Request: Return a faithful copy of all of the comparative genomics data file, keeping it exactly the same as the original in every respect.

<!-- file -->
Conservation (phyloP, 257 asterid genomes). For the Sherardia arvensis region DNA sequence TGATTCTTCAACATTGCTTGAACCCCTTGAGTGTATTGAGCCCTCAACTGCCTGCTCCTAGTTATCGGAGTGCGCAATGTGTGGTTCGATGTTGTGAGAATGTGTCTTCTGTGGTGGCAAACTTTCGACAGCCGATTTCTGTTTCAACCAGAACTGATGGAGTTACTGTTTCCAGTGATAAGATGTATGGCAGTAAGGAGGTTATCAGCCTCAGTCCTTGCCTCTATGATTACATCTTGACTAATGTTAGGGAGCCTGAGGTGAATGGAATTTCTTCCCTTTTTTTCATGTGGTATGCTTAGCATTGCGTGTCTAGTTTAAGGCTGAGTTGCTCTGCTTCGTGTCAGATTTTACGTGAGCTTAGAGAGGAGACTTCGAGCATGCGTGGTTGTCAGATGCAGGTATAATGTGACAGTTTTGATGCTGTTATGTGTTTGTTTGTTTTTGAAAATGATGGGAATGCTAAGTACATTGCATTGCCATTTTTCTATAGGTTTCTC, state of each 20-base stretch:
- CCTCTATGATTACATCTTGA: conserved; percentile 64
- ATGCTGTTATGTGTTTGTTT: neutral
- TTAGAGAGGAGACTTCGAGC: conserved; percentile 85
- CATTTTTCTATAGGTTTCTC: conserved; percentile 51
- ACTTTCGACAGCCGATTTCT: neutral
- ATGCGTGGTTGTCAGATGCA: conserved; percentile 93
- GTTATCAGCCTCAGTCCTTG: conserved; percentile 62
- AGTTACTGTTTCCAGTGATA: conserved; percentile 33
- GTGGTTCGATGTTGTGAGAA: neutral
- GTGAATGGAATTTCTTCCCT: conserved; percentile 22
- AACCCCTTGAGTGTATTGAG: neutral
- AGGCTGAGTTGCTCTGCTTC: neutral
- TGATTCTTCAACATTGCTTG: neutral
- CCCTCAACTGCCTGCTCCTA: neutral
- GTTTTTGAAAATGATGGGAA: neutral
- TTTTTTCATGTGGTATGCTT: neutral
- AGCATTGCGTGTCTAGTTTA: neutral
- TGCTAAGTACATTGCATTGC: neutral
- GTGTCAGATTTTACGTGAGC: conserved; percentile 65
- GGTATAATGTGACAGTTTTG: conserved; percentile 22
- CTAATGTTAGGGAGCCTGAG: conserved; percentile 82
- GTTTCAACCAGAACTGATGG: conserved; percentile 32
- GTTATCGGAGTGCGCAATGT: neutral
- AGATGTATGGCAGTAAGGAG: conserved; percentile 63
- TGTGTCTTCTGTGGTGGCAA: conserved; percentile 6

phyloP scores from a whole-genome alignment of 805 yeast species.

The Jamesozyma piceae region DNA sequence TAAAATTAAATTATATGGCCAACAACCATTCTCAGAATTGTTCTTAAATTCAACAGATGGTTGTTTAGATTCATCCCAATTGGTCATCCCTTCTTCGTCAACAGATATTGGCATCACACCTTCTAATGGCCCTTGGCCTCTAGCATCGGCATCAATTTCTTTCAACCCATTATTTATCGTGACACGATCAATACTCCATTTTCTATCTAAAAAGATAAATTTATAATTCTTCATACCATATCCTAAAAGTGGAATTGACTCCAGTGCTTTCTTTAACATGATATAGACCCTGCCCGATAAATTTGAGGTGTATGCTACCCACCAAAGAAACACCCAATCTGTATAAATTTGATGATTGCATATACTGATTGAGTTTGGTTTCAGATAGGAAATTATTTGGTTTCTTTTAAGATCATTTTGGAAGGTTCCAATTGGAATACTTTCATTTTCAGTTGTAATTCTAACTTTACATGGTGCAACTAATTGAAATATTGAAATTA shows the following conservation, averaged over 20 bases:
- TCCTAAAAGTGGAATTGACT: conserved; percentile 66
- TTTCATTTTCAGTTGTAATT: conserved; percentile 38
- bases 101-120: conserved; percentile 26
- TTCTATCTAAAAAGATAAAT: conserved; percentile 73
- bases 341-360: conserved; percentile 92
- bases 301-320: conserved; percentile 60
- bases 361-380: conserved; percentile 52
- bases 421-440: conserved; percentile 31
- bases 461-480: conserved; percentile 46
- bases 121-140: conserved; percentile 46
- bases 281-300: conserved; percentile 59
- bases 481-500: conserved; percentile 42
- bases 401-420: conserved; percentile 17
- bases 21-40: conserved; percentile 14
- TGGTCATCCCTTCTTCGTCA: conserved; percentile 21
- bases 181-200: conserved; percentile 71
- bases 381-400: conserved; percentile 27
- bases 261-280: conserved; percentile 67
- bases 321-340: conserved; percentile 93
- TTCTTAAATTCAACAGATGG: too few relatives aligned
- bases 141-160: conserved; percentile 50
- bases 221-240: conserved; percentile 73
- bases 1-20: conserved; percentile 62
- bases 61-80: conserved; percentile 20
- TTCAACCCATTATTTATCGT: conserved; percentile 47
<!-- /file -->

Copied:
Conservation (phyloP, 257 asterid genomes). For the Sherardia arvensis region DNA sequence TGATTCTTCAACATTGCTTGAACCCCTTGAGTGTATTGAGCCCTCAACTGCCTGCTCCTAGTTATCGGAGTGCGCAATGTGTGGTTCGATGTTGTGAGAATGTGTCTTCTGTGGTGGCAAACTTTCGACAGCCGATTTCTGTTTCAACCAGAACTGATGGAGTTACTGTTTCCAGTGATAAGATGTATGGCAGTAAGGAGGTTATCAGCCTCAGTCCTTGCCTCTATGATTACATCTTGACTAATGTTAGGGAGCCTGAGGTGAATGGAATTTCTTCCCTTTTTTTCATGTGGTATGCTTAGCATTGCGTGTCTAGTTTAAGGCTGAGTTGCTCTGCTTCGTGTCAGATTTTACGTGAGCTTAGAGAGGAGACTTCGAGCATGCGTGGTTGTCAGATGCAGGTATAATGTGACAGTTTTGATGCTGTTATGTGTTTGTTTGTTTTTGAAAATGATGGGAATGCTAAGTACATTGCATTGCCATTTTTCTATAGGTTTCTC, state of each 20-base stretch:
- CCTCTATGATTACATCTTGA: conserved; percentile 64
- ATGCTGTTATGTGTTTGTTT: neutral
- TTAGAGAGGAGACTTCGAGC: conserved; percentile 85
- CATTTTTCTATAGGTTTCTC: conserved; percentile 51
- ACTTTCGACAGCCGATTTCT: neutral
- ATGCGTGGTTGTCAGATGCA: conserved; percentile 93
- GTTATCAGCCTCAGTCCTTG: conserved; percentile 62
- AGTTACTGTTTCCAGTGATA: conserved; percentile 33
- GTGGTTCGATGTTGTGAGAA: neutral
- GTGAATGGAATTTCTTCCCT: conserved; percentile 22
- AACCCCTTGAGTGTATTGAG: neutral
- AGGCTGAGTTGCTCTGCTTC: neutral
- TGATTCTTCAACATTGCTTG: neutral
- CCCTCAACTGCCTGCTCCTA: neutral
- GTTTTTGAAAATGATGGGAA: neutral
- TTTTTTCATGTGGTATGCTT: neutral
- AGCATTGCGTGTCTAGTTTA: neutral
- TGCTAAGTACATTGCATTGC: neutral
- GTGTCAGATTTTACGTGAGC: conserved; percentile 65
- GGTATAATGTGACAGTTTTG: conserved; percentile 22
- CTAATGTTAGGGAGCCTGAG: conserved; percentile 82
- GTTTCAACCAGAACTGATGG: conserved; percentile 32
- GTTATCGGAGTGCGCAATGT: neutral
- AGATGTATGGCAGTAAGGAG: conserved; percentile 63
- TGTGTCTTCTGTGGTGGCAA: conserved; percentile 6

phyloP scores from a whole-genome alignment of 805 yeast species.

The Jamesozyma piceae region DNA sequence TAAAATTAAATTATATGGCCAACAACCATTCTCAGAATTGTTCTTAAATTCAACAGATGGTTGTTTAGATTCATCCCAATTGGTCATCCCTTCTTCGTCAACAGATATTGGCATCACACCTTCTAATGGCCCTTGGCCTCTAGCATCGGCATCAATTTCTTTCAACCCATTATTTATCGTGACACGATCAATACTCCATTTTCTATCTAAAAAGATAAATTTATAATTCTTCATACCATATCCTAAAAGTGGAATTGACTCCAGTGCTTTCTTTAACATGATATAGACCCTGCCCGATAAATTTGAGGTGTATGCTACCCACCAAAGAAACACCCAATCTGTATAAATTTGATGATTGCATATACTGATTGAGTTTGGTTTCAGATAGGAAATTATTTGGTTTCTTTTAAGATCATTTTGGAAGGTTCCAATTGGAATACTTTCATTTTCAGTTGTAATTCTAACTTTACATGGTGCAACTAATTGAAATATTGAAATTA shows the following conservation, averaged over 20 bases:
- TCCTAAAAGTGGAATTGACT: conserved; percentile 66
- TTTCATTTTCAGTTGTAATT: conserved; percentile 38
- bases 101-120: conserved; percentile 26
- TTCTATCTAAAAAGATAAAT: conserved; percentile 73
- bases 341-360: conserved; percentile 92
- bases 301-320: conserved; percentile 60
- bases 361-380: conserved; percentile 52
- bases 421-440: conserved; percentile 31
- bases 461-480: conserved; percentile 46
- bases 121-140: conserved; percentile 46
- bases 281-300: conserved; percentile 59
- bases 481-500: conserved; percentile 42
- bases 401-420: conserved; percentile 17
- bases 21-40: conserved; percentile 14
- TGGTCATCCCTTCTTCGTCA: conserved; percentile 21
- bases 181-200: conserved; percentile 71
- bases 381-400: conserved; percentile 27
- bases 261-280: conserved; percentile 67
- bases 321-340: conserved; percentile 93
- TTCTTAAATTCAACAGATGG: too few relatives aligned
- bases 141-160: conserved; percentile 50
- bases 221-240: conserved; percentile 73
- bases 1-20: conserved; percentile 62
- bases 61-80: conserved; percentile 20
- TTCAACCCATTATTTATCGT: conserved; percentile 47